Midwest Central Developing New Approach for Student Behavior
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[April 16, 2016]
a District, Midwest Central recognizes that student behavior has a
direct impact on precious resources: time, manpower, and the
education quality for all students. New state law (Senate Bill 100)
now requires Illinois schools to adopt new discipline policies and
implement changes by September 15, 2016. Soon after the passage of
SB100 in August 2015, Midwest Central administrators formed a
District Behavior Committee to more closely examine problematic
student behavior or misbehavior as well as to discuss how to work to
best comply with the mandates of the new act.
Much of the language in Senate Bill 100 refers to a school’s ability
to issue disciplinary consequences for poor student behavior.
Specifically the Act requires schools to change the way they suspend
and expel students and encourages the use of non-exclusionary
discipline practices. The act also encourages the use of more
student supports such as counseling and allows suspended students to
be able to make up missed homework for full credit.
The committee began by looking at student behavior data for the last
three years. While all schools have student discipline issues in
some form or another, suspension and expulsion aren’t major issues
at Midwest Central . Over the last 3 years, disrespectful behavior
was at the top of the charts for the primary, middle, and high
school. The District Behavior Committee used the student behavior
data to guide a conversation about what behavior expectations should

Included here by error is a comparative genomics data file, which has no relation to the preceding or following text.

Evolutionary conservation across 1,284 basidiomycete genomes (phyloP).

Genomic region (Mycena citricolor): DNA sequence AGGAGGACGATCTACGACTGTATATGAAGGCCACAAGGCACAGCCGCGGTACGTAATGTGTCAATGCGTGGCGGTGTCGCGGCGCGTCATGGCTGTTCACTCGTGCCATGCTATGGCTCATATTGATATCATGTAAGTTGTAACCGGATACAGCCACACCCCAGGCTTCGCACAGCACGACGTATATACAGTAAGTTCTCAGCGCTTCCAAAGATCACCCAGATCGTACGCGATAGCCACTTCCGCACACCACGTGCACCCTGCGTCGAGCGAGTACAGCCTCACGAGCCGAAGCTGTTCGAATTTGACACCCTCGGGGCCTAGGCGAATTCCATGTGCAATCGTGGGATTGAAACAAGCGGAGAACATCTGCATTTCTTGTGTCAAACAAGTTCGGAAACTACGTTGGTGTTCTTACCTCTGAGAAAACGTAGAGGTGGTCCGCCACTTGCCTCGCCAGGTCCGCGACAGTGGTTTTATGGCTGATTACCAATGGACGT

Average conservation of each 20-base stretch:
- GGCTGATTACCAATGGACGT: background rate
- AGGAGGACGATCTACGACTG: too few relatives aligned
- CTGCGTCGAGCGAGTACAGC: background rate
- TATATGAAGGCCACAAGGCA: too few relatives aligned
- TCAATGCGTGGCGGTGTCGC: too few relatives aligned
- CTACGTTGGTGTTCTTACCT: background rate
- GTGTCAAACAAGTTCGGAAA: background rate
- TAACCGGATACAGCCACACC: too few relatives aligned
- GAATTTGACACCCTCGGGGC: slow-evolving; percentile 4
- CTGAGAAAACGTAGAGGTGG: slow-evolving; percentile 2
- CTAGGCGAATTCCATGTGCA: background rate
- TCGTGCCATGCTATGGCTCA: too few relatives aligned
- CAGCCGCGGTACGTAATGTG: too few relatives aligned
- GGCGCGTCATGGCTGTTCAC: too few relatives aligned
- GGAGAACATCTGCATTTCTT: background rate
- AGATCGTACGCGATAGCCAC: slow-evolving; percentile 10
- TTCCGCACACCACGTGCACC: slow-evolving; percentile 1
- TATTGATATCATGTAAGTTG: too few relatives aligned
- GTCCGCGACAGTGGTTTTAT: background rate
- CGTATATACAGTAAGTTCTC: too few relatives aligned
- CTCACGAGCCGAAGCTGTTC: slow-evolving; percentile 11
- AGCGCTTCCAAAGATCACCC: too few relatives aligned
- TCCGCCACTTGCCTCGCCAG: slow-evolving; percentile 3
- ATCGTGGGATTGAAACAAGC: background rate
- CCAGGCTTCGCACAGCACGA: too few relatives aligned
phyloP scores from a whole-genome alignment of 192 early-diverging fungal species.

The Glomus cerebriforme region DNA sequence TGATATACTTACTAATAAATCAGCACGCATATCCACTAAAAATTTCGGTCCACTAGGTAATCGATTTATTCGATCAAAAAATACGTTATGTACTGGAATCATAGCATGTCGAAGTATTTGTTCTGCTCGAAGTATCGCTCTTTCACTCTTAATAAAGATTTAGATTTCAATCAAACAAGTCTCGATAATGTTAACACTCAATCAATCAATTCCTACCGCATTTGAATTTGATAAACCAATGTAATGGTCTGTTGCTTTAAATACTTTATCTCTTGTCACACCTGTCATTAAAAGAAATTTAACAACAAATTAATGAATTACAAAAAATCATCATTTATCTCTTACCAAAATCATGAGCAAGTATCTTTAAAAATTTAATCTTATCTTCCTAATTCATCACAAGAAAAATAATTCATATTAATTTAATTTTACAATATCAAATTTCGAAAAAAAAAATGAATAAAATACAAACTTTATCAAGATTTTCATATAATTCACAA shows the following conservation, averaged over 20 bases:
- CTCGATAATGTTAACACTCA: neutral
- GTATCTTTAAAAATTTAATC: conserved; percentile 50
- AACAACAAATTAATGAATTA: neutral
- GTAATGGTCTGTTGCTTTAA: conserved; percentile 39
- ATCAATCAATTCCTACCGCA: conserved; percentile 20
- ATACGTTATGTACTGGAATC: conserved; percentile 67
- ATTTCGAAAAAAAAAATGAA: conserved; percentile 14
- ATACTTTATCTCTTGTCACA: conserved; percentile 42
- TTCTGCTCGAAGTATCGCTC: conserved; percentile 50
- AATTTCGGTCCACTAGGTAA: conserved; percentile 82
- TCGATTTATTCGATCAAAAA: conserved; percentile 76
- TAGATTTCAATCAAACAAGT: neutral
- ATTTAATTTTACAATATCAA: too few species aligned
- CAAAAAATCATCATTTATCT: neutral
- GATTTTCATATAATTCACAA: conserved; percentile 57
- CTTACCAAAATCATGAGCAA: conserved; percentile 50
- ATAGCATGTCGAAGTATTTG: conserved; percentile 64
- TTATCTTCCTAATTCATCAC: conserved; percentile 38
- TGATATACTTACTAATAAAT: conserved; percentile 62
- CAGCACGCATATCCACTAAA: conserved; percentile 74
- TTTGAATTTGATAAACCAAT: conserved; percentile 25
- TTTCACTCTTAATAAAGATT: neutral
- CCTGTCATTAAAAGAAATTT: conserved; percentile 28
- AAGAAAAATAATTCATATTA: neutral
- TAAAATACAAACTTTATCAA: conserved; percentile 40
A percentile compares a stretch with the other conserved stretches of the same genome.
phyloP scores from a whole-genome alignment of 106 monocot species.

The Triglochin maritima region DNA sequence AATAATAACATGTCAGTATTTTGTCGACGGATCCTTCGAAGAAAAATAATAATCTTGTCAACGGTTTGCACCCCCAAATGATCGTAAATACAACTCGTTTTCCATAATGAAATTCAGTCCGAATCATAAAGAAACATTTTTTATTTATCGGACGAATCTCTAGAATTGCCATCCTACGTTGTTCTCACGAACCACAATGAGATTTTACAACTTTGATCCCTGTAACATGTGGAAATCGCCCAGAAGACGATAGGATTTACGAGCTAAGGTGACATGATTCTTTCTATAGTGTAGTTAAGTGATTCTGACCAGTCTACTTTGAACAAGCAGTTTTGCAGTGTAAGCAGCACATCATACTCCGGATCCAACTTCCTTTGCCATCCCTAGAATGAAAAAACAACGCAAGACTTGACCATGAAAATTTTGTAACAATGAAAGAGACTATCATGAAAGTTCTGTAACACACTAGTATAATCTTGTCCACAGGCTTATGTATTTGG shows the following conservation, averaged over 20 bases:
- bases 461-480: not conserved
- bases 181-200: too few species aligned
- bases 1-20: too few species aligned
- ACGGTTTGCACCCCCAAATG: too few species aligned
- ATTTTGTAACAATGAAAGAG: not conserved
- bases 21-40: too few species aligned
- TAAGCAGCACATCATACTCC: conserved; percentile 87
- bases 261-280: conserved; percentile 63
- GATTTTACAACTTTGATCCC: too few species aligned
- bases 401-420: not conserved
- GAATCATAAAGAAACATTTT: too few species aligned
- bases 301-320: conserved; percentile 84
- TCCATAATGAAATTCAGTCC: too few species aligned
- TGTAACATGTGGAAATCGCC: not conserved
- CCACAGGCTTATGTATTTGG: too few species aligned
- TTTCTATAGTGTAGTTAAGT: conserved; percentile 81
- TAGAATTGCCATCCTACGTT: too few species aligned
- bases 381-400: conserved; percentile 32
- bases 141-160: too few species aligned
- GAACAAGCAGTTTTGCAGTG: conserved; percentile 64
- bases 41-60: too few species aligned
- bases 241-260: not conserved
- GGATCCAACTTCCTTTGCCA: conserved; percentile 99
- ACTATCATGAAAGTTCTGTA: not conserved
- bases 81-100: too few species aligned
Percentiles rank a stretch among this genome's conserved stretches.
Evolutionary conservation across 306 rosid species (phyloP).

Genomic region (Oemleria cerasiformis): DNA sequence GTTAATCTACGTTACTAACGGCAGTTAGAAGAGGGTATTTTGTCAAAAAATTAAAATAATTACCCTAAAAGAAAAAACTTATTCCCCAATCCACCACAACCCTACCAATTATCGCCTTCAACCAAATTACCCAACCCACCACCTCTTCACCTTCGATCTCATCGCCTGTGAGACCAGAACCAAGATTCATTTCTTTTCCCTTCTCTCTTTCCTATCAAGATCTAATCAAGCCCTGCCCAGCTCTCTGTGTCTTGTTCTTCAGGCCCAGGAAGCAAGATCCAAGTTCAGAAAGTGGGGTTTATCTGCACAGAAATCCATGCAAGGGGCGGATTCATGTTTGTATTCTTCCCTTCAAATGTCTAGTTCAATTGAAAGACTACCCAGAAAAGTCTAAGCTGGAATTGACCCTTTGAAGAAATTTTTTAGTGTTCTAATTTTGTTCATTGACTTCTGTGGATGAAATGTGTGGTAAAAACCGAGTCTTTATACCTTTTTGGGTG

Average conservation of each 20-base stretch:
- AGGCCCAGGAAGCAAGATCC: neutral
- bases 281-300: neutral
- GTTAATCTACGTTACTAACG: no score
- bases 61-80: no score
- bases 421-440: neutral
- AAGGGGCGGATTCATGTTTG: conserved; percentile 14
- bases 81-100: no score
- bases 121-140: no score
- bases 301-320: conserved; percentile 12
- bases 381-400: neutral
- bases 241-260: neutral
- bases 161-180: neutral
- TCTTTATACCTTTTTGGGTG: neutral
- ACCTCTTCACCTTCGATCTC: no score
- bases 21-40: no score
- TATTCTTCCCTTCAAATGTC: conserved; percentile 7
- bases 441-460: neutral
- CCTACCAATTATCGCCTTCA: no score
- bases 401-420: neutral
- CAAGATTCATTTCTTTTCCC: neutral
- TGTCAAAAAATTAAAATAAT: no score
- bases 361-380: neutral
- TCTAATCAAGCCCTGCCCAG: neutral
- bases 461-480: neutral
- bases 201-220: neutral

be at all three schools.
“Consistency was a big topic of conversation. We want our students
to understand what is expected of them whether they are in the
primary school, middle school, or high school. Communicating a
common message is important,” said superintendent Todd Hellrigel.
Admittedly he acknowledged that the group agreed that wasn’t
currently happening. Hellrigel stated it was important to the team
that students understand behavior expectations no matter which adult
they deal with in the district.
“Whether students encounter a bus driver, janitor, teacher, or
administrator, we want them to know that the expectations are the
same for everyone”, said Hellrigel. "The bottom line is that our
schools are greatly impacted when kids choose to act out. When
professionals take time in our district's school day to address a
child's poor behavior, this is a tax-dollar drain, and that impacts
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One goal of the District Behavior Committee is to bring greater
attention to this issue and continue to encourage parents and
guardians to foster personal responsibility. How kids behave at
school is directly impacting the district's bottom line and the
district is encouraged that discipline is recognized by our elected
officials as an important issue. Midwest Central’s approach to
student behavior is to team up all stakeholders to develop
district-wide expectations for a better culture of community.
The District Behavior Committee developed a behavior matrix with four common
themes. Each school will develop student expectations under the major themes of
the “Raider Way”: Be Safe, Be Responsible, Be Respectful, Be Engaged. Each
building is currently using their matrix to develop expectations and a course of
action for implementation in the fall. According to Hellrigel, “This has turned
into a very positive experience for Midwest Central. We’ve really had to sit
down, look at our student behavior issues, and develop a district-wide
comprehensive plan. We’re not done yet, as something like this often takes 3-5
years to fully implement, but we’ve gotten a great start.” The group plans to
send out more communication on this topic as it continues to develop.
Teachers, support staff, and administrators have met with consultants from the
IL MTSS (multi-tiered systems of support) network. The mission of the IL MTSS-N
is to provide high quality training, coaching and technical assistance to
support and empower educational entities in creating and sustaining improved
positive outcomes for each and every student.